Pubdate: Wed, 9 Sep 1998
Source: Reuters
Author: Andrew Quinn 


SAN FRANCISCO (Reuters) - It costs almost $73 billion
per year to treat U.S. smokers for medical problems caused by
cigarettes -- a figure which dwarfs proposed settlements with the
tobacco industry, according to a study released  Wednesday.

Health economists at the University of California went through
published figures for all public and private health care spending and
determined that cigarette smoking accounted for about 11.8 percent of
total U.S. medical expenditures in 1993, totaling $72.7 billion.

``This is higher than was estimated in the past, and we think that we
have used better data, and better modeling to come up with these
higher costs,'' said report co-author Dorothy Rice of the Institute
for Health and Aging at the University of California-San Francisco.

The new research, published in the September issue of Public Health
Reports, indicates that smoking-related illnesses cost the United
States far more than just the estimated $12.9 billion spent in 1993 by
Medicaid, the state-federal health care program for the poor.

It also estimates a far higher total cost than the $50 billion
projected by an earlier research study, a difference Rice and her
colleagues attributed to more precise statistical analysis.

According to official figures, roughly 23 percent of Americans smoke,
ranging from a high of more than 30 percent of Kentucky adults to a
low of 16 percent of adults in Utah.

The report analyzed health care data for each of the 50 U.S. states
and found that California spent the most money treating its smokers
with health care costs reaching about $9 billion, including about $1.7
billion in Medicaid payments.

New York followed with $6.6 billion in medical costs, while Wyoming
spent the least at just $80 million per year.

Taken as a whole, however, the costs of treating sick U.S. cigarette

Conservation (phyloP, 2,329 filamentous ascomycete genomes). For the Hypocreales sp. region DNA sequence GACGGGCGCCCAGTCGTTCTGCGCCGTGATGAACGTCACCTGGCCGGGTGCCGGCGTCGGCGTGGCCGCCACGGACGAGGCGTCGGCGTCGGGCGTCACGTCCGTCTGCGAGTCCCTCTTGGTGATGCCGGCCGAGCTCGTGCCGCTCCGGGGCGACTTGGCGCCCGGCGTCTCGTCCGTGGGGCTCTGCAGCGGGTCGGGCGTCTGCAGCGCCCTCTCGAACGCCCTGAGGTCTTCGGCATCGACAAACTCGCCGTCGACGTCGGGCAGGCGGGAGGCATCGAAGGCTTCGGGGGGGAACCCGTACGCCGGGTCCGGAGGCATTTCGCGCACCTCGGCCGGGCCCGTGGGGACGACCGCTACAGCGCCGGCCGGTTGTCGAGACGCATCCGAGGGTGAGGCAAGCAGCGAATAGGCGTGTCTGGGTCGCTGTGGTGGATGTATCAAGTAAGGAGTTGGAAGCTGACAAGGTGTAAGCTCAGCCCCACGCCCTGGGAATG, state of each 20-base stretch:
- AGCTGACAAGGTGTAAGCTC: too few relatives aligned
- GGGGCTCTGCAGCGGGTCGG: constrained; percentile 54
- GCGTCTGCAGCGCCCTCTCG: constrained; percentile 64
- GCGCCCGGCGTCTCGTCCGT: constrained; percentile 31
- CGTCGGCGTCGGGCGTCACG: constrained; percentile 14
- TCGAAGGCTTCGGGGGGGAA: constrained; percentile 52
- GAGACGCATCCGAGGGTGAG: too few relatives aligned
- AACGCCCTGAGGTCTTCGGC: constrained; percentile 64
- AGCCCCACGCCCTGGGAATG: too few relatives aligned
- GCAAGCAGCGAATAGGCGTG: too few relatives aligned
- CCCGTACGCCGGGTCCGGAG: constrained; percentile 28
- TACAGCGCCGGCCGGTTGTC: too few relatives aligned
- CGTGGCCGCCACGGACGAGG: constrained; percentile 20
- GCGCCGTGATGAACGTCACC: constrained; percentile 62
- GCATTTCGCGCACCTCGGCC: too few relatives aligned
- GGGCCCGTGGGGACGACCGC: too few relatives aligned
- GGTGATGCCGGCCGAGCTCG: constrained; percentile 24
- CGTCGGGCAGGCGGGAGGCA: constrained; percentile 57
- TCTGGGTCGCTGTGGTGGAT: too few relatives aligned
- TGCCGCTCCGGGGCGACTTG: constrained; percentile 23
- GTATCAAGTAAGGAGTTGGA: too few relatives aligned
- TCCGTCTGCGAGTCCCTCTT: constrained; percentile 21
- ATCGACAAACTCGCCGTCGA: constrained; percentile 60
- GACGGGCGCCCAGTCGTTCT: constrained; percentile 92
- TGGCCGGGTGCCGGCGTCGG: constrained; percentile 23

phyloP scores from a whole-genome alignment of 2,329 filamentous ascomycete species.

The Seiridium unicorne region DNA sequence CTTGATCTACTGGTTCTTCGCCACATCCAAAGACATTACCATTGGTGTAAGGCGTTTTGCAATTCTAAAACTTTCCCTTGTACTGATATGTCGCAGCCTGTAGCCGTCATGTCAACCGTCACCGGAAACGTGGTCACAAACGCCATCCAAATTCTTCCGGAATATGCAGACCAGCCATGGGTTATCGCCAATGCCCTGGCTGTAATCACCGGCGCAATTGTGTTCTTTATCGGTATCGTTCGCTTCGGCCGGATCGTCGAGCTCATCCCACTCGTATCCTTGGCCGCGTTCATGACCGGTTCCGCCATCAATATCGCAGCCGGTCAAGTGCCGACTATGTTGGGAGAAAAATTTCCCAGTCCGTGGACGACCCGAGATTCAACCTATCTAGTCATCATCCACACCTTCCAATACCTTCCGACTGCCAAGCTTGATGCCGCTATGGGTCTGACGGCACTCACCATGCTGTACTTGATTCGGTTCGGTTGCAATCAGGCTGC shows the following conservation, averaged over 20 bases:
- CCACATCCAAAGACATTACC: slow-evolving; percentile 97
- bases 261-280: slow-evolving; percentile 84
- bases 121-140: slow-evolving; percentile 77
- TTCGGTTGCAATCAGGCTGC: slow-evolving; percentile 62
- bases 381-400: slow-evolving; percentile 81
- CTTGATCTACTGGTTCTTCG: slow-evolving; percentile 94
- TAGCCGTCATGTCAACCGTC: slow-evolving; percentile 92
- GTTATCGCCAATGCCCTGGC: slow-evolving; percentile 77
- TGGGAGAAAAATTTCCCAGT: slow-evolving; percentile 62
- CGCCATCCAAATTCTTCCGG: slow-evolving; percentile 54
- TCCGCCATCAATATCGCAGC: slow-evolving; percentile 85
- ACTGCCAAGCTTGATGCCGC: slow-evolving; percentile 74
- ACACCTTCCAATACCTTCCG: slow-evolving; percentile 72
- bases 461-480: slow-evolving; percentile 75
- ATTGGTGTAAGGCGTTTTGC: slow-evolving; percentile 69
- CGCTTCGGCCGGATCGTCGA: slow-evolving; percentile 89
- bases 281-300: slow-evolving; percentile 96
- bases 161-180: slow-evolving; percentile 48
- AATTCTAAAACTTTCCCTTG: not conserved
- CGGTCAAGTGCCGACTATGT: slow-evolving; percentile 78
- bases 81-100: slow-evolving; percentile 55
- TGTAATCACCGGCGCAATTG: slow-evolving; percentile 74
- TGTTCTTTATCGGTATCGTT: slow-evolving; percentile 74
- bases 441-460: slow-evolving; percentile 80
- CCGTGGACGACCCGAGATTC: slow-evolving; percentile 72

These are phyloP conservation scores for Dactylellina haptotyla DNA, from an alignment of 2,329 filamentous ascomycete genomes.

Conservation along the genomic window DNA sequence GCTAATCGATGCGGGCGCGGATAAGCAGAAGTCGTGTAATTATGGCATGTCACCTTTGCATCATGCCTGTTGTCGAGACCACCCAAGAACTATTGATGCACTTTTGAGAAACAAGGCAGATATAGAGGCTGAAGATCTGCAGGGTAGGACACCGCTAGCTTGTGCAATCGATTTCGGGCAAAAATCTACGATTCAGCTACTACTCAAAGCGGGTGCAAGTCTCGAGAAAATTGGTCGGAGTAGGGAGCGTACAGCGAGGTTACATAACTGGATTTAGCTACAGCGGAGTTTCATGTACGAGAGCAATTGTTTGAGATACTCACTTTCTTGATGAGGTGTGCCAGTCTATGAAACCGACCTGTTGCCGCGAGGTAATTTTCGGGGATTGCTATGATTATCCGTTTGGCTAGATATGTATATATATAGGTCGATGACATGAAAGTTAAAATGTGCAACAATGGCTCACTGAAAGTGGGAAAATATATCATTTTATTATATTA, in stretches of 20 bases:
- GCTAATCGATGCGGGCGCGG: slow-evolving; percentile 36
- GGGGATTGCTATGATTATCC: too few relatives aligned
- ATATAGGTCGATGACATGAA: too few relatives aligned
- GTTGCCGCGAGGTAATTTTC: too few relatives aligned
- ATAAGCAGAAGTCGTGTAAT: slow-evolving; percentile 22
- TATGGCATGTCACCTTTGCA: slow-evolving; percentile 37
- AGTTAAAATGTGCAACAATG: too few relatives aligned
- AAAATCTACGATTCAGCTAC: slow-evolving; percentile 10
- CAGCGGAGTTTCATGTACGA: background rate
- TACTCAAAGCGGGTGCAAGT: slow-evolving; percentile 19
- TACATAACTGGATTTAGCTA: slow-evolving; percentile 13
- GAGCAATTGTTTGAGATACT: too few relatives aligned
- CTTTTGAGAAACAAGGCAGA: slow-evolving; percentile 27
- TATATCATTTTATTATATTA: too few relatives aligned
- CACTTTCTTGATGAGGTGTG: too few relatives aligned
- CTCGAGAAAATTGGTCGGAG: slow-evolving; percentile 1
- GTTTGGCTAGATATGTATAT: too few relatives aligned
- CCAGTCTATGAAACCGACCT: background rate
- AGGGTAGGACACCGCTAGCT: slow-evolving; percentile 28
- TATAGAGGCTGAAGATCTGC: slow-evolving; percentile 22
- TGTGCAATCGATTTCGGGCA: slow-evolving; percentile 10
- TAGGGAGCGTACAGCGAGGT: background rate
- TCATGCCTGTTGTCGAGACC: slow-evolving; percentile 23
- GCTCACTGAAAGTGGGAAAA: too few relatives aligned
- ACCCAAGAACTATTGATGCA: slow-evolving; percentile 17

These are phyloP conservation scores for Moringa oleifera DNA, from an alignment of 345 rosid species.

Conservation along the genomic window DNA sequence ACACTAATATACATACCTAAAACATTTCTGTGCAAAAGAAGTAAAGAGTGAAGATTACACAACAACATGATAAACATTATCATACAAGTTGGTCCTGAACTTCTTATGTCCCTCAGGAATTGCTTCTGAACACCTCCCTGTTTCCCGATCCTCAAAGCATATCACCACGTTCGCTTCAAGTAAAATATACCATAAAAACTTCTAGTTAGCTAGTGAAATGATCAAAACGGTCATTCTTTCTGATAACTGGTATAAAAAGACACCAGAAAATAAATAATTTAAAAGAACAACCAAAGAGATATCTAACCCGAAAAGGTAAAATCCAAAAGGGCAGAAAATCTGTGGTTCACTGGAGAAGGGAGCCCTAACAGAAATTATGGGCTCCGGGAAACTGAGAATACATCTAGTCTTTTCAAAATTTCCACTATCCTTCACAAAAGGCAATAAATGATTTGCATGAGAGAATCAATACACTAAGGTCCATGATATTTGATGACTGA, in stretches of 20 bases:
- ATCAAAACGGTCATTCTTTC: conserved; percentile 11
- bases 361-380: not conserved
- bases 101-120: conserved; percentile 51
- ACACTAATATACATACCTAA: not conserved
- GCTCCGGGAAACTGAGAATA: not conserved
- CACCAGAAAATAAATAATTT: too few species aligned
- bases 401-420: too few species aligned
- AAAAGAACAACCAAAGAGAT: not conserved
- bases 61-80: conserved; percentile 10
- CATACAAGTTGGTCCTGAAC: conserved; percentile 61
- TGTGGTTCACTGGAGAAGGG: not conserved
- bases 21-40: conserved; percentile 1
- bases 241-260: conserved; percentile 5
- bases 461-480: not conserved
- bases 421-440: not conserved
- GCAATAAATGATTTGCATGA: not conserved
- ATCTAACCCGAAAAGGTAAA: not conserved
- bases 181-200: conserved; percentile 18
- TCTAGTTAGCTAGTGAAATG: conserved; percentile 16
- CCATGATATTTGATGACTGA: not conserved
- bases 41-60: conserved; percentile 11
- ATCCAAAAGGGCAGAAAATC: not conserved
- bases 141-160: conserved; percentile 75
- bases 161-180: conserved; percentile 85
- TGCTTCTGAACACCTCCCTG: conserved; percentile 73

smokers over a number of years are far larger than the proposed -- and
aborted -- $368.5 billion settlement the states' attorneys general
negotiated last year in a deal with the tobacco industry.

That agreement, originally intended to compensate states for their
smoking-related Medicaid costs, was widely criticized by health groups
and politicians who felt it was too lenient on the tobacco companies,
and eventually fell apart after Congress refused to back it.

Now, new dealings are underway between a number of states and
representatives of the tobacco companies. So far, Mississippi,
Florida, Texas and Minnesota have reached such deals worth a total of
$36 billion.

But Rice said the new research indicated the states might not be
asking for enough.

``Most of the states have just been suing the tobacco industry to
recoup the Medicaid costs,'' Rice said. ``Having the total picture
really indicates that there are additional costs to Medicaid that have
not been accounted for.''

Minnesota, for example, this month took the first payment of a record
$6.17 billion settlement with the tobacco companies. But Rice's report
shows that Minnesota spends a total of about $1.2 billion per year
treating sick cigarette smokers -- meaning the tobacco pay-off will
run out long before the state's supply of sick smokers.

``My feeling is that we really must strive to be a smoke-free society
in order to hold down our costs,'' Rice said. ''We must convince our
children not to take up smoking, not to become addicted...and thereby
not be subject to the health hazards associated with smoking.''

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Checked-by: Patrick Henry